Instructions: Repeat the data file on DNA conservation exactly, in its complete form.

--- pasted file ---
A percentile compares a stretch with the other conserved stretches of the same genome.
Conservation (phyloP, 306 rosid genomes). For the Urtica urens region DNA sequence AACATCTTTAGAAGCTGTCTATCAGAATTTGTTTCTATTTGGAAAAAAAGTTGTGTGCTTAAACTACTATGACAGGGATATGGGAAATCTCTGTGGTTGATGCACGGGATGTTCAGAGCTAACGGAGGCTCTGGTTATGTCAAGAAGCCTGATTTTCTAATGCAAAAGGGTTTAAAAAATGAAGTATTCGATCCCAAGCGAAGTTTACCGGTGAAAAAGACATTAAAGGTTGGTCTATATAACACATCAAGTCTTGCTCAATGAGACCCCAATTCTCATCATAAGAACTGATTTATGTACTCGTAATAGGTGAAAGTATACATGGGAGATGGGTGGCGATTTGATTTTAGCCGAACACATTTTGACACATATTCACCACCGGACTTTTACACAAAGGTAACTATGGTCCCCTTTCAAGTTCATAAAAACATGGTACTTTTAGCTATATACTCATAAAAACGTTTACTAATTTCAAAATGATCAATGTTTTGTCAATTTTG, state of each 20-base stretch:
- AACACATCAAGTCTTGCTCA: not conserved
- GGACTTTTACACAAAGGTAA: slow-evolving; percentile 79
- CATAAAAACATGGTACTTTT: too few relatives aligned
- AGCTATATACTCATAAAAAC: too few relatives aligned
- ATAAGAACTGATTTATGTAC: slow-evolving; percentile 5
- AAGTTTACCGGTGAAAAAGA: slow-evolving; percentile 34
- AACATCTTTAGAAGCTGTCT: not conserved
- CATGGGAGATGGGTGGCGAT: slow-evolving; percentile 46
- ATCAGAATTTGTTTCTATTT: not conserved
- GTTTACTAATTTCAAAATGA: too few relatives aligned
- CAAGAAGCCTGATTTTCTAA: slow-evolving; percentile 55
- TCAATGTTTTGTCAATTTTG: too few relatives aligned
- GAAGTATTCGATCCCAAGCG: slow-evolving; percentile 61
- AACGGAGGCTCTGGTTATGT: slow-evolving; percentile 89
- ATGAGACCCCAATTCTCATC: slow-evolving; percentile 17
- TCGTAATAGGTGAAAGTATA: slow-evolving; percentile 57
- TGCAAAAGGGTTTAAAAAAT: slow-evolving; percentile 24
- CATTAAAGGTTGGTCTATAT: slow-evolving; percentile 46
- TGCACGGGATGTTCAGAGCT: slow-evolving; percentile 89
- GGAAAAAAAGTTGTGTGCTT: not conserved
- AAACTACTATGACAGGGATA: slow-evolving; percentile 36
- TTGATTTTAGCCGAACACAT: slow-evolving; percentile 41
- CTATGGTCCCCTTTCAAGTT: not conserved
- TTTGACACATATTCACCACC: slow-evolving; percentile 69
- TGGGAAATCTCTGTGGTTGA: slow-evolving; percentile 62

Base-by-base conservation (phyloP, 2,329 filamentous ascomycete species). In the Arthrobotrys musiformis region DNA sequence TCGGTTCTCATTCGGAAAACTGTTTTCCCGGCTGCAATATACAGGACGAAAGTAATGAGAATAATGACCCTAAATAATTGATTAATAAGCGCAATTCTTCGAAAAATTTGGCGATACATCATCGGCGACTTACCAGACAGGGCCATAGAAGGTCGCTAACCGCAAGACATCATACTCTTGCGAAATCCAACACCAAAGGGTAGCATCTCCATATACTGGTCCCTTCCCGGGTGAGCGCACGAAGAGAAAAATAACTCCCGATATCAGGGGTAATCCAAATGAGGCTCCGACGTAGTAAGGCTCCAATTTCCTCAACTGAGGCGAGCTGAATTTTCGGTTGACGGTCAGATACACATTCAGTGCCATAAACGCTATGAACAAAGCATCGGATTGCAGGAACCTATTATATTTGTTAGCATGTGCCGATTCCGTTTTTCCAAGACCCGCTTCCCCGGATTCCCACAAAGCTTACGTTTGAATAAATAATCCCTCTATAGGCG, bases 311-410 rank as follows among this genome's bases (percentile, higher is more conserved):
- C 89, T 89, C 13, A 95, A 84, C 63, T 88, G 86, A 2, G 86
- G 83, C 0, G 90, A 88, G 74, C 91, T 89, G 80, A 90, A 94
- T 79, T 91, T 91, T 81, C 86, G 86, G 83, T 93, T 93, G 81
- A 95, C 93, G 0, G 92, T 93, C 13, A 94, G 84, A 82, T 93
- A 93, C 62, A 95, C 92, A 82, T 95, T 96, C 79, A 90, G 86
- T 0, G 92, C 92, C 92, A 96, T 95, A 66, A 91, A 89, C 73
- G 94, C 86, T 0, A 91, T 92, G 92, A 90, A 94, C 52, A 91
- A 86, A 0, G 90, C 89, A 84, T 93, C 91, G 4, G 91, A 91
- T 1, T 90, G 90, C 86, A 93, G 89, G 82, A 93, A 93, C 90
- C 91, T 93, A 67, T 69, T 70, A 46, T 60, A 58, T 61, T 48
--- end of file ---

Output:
A percentile compares a stretch with the other conserved stretches of the same genome.
Conservation (phyloP, 306 rosid genomes). For the Urtica urens region DNA sequence AACATCTTTAGAAGCTGTCTATCAGAATTTGTTTCTATTTGGAAAAAAAGTTGTGTGCTTAAACTACTATGACAGGGATATGGGAAATCTCTGTGGTTGATGCACGGGATGTTCAGAGCTAACGGAGGCTCTGGTTATGTCAAGAAGCCTGATTTTCTAATGCAAAAGGGTTTAAAAAATGAAGTATTCGATCCCAAGCGAAGTTTACCGGTGAAAAAGACATTAAAGGTTGGTCTATATAACACATCAAGTCTTGCTCAATGAGACCCCAATTCTCATCATAAGAACTGATTTATGTACTCGTAATAGGTGAAAGTATACATGGGAGATGGGTGGCGATTTGATTTTAGCCGAACACATTTTGACACATATTCACCACCGGACTTTTACACAAAGGTAACTATGGTCCCCTTTCAAGTTCATAAAAACATGGTACTTTTAGCTATATACTCATAAAAACGTTTACTAATTTCAAAATGATCAATGTTTTGTCAATTTTG, state of each 20-base stretch:
- AACACATCAAGTCTTGCTCA: not conserved
- GGACTTTTACACAAAGGTAA: slow-evolving; percentile 79
- CATAAAAACATGGTACTTTT: too few relatives aligned
- AGCTATATACTCATAAAAAC: too few relatives aligned
- ATAAGAACTGATTTATGTAC: slow-evolving; percentile 5
- AAGTTTACCGGTGAAAAAGA: slow-evolving; percentile 34
- AACATCTTTAGAAGCTGTCT: not conserved
- CATGGGAGATGGGTGGCGAT: slow-evolving; percentile 46
- ATCAGAATTTGTTTCTATTT: not conserved
- GTTTACTAATTTCAAAATGA: too few relatives aligned
- CAAGAAGCCTGATTTTCTAA: slow-evolving; percentile 55
- TCAATGTTTTGTCAATTTTG: too few relatives aligned
- GAAGTATTCGATCCCAAGCG: slow-evolving; percentile 61
- AACGGAGGCTCTGGTTATGT: slow-evolving; percentile 89
- ATGAGACCCCAATTCTCATC: slow-evolving; percentile 17
- TCGTAATAGGTGAAAGTATA: slow-evolving; percentile 57
- TGCAAAAGGGTTTAAAAAAT: slow-evolving; percentile 24
- CATTAAAGGTTGGTCTATAT: slow-evolving; percentile 46
- TGCACGGGATGTTCAGAGCT: slow-evolving; percentile 89
- GGAAAAAAAGTTGTGTGCTT: not conserved
- AAACTACTATGACAGGGATA: slow-evolving; percentile 36
- TTGATTTTAGCCGAACACAT: slow-evolving; percentile 41
- CTATGGTCCCCTTTCAAGTT: not conserved
- TTTGACACATATTCACCACC: slow-evolving; percentile 69
- TGGGAAATCTCTGTGGTTGA: slow-evolving; percentile 62

Base-by-base conservation (phyloP, 2,329 filamentous ascomycete species). In the Arthrobotrys musiformis region DNA sequence TCGGTTCTCATTCGGAAAACTGTTTTCCCGGCTGCAATATACAGGACGAAAGTAATGAGAATAATGACCCTAAATAATTGATTAATAAGCGCAATTCTTCGAAAAATTTGGCGATACATCATCGGCGACTTACCAGACAGGGCCATAGAAGGTCGCTAACCGCAAGACATCATACTCTTGCGAAATCCAACACCAAAGGGTAGCATCTCCATATACTGGTCCCTTCCCGGGTGAGCGCACGAAGAGAAAAATAACTCCCGATATCAGGGGTAATCCAAATGAGGCTCCGACGTAGTAAGGCTCCAATTTCCTCAACTGAGGCGAGCTGAATTTTCGGTTGACGGTCAGATACACATTCAGTGCCATAAACGCTATGAACAAAGCATCGGATTGCAGGAACCTATTATATTTGTTAGCATGTGCCGATTCCGTTTTTCCAAGACCCGCTTCCCCGGATTCCCACAAAGCTTACGTTTGAATAAATAATCCCTCTATAGGCG, bases 311-410 rank as follows among this genome's bases (percentile, higher is more conserved):
- C 89, T 89, C 13, A 95, A 84, C 63, T 88, G 86, A 2, G 86
- G 83, C 0, G 90, A 88, G 74, C 91, T 89, G 80, A 90, A 94
- T 79, T 91, T 91, T 81, C 86, G 86, G 83, T 93, T 93, G 81
- A 95, C 93, G 0, G 92, T 93, C 13, A 94, G 84, A 82, T 93
- A 93, C 62, A 95, C 92, A 82, T 95, T 96, C 79, A 90, G 86
- T 0, G 92, C 92, C 92, A 96, T 95, A 66, A 91, A 89, C 73
- G 94, C 86, T 0, A 91, T 92, G 92, A 90, A 94, C 52, A 91
- A 86, A 0, G 90, C 89, A 84, T 93, C 91, G 4, G 91, A 91
- T 1, T 90, G 90, C 86, A 93, G 89, G 82, A 93, A 93, C 90
- C 91, T 93, A 67, T 69, T 70, A 46, T 60, A 58, T 61, T 48